Debating IR

Probing the philosophical underpinnings of the international system and anything else of interest.

|

Thursday, April 06, 2006

A postmodern approach to feminism

Earlier this semester, a professor in another of my IR classes assigned us a reading on feminism, which was a bit of a shock. What does international relations have to do with the oppression of women? International relations oppresses everyone. In the weeks that have followed, however, I have learned much about the interplay of socially constructed gender roles and their importance to IR. One of the most interesting articles I've read on the subject has been Mertus's chapter in the Sterling-Folker book.

Mertus gives attention to "the roles [women] play as mothers, nurses, victims, saviors, revenge arsonists, and war survivors" rather than limiting the discussion to women's roles (or lack thereof) as policymakers. This aligns with the postmodern feminist approach, which holds that women have played significant roles throughout history but that these roles have been undervalued. This undervaluing of women's roles while respecting the roles historically played by men (soldiers, presidents, politicians) has led to a world of socially constructed norms, in which what is female is considered weak while what is male is considered strong, creating a lens that colors our perceptions. Mertus goes on to discuss how the way we know the world (or, our "lens") limits us.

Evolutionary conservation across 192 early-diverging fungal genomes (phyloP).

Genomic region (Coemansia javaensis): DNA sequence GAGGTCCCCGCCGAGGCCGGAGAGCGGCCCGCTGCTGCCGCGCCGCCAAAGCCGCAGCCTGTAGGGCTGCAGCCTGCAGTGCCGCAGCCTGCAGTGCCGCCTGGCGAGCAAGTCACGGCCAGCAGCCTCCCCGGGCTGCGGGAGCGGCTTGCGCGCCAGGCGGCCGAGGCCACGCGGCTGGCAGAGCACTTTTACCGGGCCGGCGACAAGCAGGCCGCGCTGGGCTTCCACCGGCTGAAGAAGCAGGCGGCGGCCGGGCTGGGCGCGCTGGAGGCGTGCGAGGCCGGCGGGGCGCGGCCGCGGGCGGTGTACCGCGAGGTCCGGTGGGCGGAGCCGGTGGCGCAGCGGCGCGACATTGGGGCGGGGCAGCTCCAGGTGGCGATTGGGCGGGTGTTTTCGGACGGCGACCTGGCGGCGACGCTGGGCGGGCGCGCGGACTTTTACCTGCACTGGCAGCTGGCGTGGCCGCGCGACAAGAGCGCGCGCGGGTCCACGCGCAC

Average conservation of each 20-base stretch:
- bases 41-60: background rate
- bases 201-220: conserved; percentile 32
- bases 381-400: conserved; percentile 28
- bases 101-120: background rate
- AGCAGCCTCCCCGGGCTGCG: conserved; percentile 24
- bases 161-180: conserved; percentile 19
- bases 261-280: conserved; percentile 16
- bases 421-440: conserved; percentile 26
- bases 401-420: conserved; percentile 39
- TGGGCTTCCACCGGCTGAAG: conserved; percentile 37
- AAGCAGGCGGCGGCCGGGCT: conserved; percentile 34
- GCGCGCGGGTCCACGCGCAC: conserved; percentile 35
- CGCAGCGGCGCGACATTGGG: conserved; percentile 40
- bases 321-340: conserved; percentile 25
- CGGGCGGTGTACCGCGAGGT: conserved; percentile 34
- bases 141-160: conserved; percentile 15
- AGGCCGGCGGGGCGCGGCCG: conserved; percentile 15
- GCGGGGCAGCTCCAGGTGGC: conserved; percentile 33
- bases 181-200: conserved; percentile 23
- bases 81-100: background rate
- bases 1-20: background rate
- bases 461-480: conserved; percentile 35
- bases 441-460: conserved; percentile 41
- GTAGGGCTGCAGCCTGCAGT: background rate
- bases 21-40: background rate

She discusses the patriarchal tendencies of the state, in the context not only of men being the active participants but also of the predominant worldview being a masculine one, i.e. a worldview that focuses on "the concentration of power in an elite and the legitimization of a monopoly on the use of force to maintain that control" (266). I've heard this in other IR classes, but it still bothers me. Why is a worldview based in an understanding of power hierarchies automatically masculine? This statement was more understandable when the conception of women as gentle and men as warlike was predominant, but nowadays I think it's more commonly realized that these differences are socially constructed, and that depending on their upbringing, a woman can be just as power-focused as a man. This is the reason why the increased inclusion of women in IR positions, as in the case of Rice and Thatcher, has not significantly changed the system. For one of two reasons, women policymakers just aren't that different. That could be because A) gender differences really are irrelevant, or B) only the women who act like men have a shot of getting elected. Christa addressed this pretty well, so I'll just quote her: "Honestly, if Thatcher made the choice to adopt more stereotypical masculine traits because she felt that was more fulfilling to her as a person, then that's great. If she did it because she thought that was the only way she could be a female prime minister of England, then that's wrong."

So what, exactly, constitutes a "masculine" trait and what constitutes a "feminine" trait -- as opposed to what traits just happen to align with different personalities? Personally, I subscribe to the view that it's possible for men and women to have more in common with each other than with members of their own gender, and that it's important to consider why we classify a personality characteristic as inherently associated with one gender. Sure, this made sense back when gender roles were sharply defined (women in the home, men working, etc.), but now that gender roles are more equal, it's time to question whether the ideas of masculinity or femininity have any significance.

0 Comments:

Post a Comment

Links to this post:

Create a Link

Google

<< Home

Google
|